But at this point in my life, I have a bit more disposable income and I can consider something slightly more upscale than the stripped down little player.  While I’m fine with just seen the plain text of the artist name and song on the black and white display, I wouldn’t be opposed to a little larger display that’s easier to navigate.  Which brings me to the real dilemma:

Do I want to sell out and get an iPod?

I’ve not consumed the Apple Kool-Aid, so I know that these devices are not without flaws which are to be considered in evaluating them against non-Apple devices.  But my problem is that Apple brings with it other baggage.  Baggage that shouldn’t matter in a detached and logical evaluation of functionality of electronic items, but which ultimately thrusts itself into every attempt to look at any item bearing the Apple logo.  It’s baggage that I used to find mildly annoying but which has become so onerous that I actually find it repulsive enough that I wind up dismissing Apple out of hand if I’m not careful.

That problem with Apple is its users.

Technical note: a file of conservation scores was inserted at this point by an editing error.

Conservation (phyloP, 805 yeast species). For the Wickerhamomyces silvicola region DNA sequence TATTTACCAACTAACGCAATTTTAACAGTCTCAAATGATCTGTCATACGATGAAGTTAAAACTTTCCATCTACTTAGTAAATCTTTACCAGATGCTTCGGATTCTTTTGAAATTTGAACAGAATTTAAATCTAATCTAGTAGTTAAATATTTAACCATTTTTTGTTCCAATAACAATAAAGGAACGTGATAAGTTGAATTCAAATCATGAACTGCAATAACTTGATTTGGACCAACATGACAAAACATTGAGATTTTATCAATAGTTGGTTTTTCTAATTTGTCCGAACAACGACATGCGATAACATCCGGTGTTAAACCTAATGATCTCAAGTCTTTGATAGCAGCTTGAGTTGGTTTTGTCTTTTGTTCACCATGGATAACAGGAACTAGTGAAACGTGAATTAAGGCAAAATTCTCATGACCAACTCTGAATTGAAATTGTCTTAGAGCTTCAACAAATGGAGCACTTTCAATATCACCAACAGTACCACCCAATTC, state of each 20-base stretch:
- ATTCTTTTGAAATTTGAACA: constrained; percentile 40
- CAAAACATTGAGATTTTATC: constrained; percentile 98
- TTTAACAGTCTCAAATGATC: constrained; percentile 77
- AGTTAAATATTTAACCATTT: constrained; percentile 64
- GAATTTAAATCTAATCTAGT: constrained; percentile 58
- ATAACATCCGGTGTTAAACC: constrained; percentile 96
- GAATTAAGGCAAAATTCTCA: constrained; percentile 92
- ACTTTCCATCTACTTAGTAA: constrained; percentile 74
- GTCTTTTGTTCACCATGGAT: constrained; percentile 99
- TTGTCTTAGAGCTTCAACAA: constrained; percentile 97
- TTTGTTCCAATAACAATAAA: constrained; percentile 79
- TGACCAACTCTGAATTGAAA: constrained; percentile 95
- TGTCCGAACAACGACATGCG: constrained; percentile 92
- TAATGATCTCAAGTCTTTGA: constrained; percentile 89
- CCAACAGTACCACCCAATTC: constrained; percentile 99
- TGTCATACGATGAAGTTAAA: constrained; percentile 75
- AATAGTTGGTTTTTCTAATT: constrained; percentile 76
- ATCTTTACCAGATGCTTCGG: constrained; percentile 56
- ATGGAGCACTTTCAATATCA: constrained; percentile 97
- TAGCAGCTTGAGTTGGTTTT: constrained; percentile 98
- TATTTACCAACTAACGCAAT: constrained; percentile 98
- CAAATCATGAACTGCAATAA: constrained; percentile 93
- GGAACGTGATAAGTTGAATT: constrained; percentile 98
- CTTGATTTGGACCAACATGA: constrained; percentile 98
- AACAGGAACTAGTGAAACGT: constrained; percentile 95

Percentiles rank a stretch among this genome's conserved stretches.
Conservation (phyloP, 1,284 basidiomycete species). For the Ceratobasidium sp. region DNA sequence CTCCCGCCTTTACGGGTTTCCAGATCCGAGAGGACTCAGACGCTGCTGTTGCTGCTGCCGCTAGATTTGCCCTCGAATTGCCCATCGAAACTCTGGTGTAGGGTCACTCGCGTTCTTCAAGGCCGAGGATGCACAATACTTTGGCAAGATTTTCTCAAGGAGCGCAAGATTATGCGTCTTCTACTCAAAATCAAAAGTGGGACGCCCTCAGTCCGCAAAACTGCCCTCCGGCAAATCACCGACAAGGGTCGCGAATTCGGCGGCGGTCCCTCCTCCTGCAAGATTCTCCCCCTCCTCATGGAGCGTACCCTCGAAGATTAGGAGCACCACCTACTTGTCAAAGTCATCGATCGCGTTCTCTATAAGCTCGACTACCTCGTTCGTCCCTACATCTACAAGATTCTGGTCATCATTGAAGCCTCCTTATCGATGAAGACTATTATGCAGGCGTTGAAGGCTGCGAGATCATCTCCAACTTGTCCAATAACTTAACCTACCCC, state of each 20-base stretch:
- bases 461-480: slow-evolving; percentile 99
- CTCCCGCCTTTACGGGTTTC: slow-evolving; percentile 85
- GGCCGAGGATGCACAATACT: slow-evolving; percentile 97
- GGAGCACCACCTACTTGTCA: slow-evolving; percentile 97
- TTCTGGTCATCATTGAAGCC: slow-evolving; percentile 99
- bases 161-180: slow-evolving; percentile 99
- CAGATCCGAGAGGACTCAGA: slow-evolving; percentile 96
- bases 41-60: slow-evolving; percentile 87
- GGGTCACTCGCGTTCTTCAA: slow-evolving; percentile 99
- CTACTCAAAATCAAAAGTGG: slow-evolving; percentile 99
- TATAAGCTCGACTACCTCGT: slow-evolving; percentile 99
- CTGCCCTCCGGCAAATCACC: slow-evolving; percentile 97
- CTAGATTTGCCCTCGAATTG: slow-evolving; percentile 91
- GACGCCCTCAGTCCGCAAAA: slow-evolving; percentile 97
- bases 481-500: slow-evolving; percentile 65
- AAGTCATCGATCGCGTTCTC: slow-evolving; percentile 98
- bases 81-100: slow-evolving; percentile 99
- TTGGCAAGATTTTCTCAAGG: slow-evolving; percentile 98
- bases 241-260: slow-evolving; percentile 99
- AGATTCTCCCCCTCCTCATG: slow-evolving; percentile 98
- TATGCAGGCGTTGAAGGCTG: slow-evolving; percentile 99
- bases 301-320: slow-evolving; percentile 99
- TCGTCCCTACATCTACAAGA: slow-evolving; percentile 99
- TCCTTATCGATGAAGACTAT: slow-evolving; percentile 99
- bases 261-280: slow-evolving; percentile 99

It pains me to say it, but it’s like dealing with a friggin’ cult.  Even people that I consider close and dear friends seem to morph into pretentious monsters under the influence of these otherwise fairly inoffensive and innocuous electronic implements.  And it’s really not the device itself, it’s the culture that builds up around them.  If I get told that someone has an “Ap” for something during a dinner conversation as they whip out that iPhone, I will feed that someone their teeth.  And the iPad hype?  I was fine with the release hoopla, until an acquaintance, wielding his shiny new iPad (which, incidentally, if his financial bitching is to be believed, he really couldn’t afford–just like he can’t afford the iPhone he stood in line for this week), proceeded to mock, and deride netBooks in the face of the power of the iPad.  Beg pardon, gentle readers, but….Fuck that.  I happen to love my little Asus Netbook (she’s named Inara, btw) and while the iPad to which I was subjected to a forced introduction (I think it might actually have been an attempted indoctrination) was a nifty gizmo with some neat interface features, it could in no way, shape or form replace my Inara, who, ya know, has a keyboard–something I find essential for the amount of typing I do.  She also plays movies, surfs the net, plays Mp3s, games and does just about everything else an iPad does.  Yes, she might be slightly thicker than an iPad, but for that keyboard, it doesn’t matter.  And no, Apple users, the touch pad does not work for me.  I actually had a conversation with a computer engineer about this and he explained that touch pad interfaces, while vastly improved, are just not quite there for extensive typing like I do.  And apparently the frustration is compounded when one types quickly, which I do.  So, ya know.  Just not my thing.  Also, when I finally decide I want to ditch the Win7 Starter than came installed on Inara?  I can easily slap on Linux.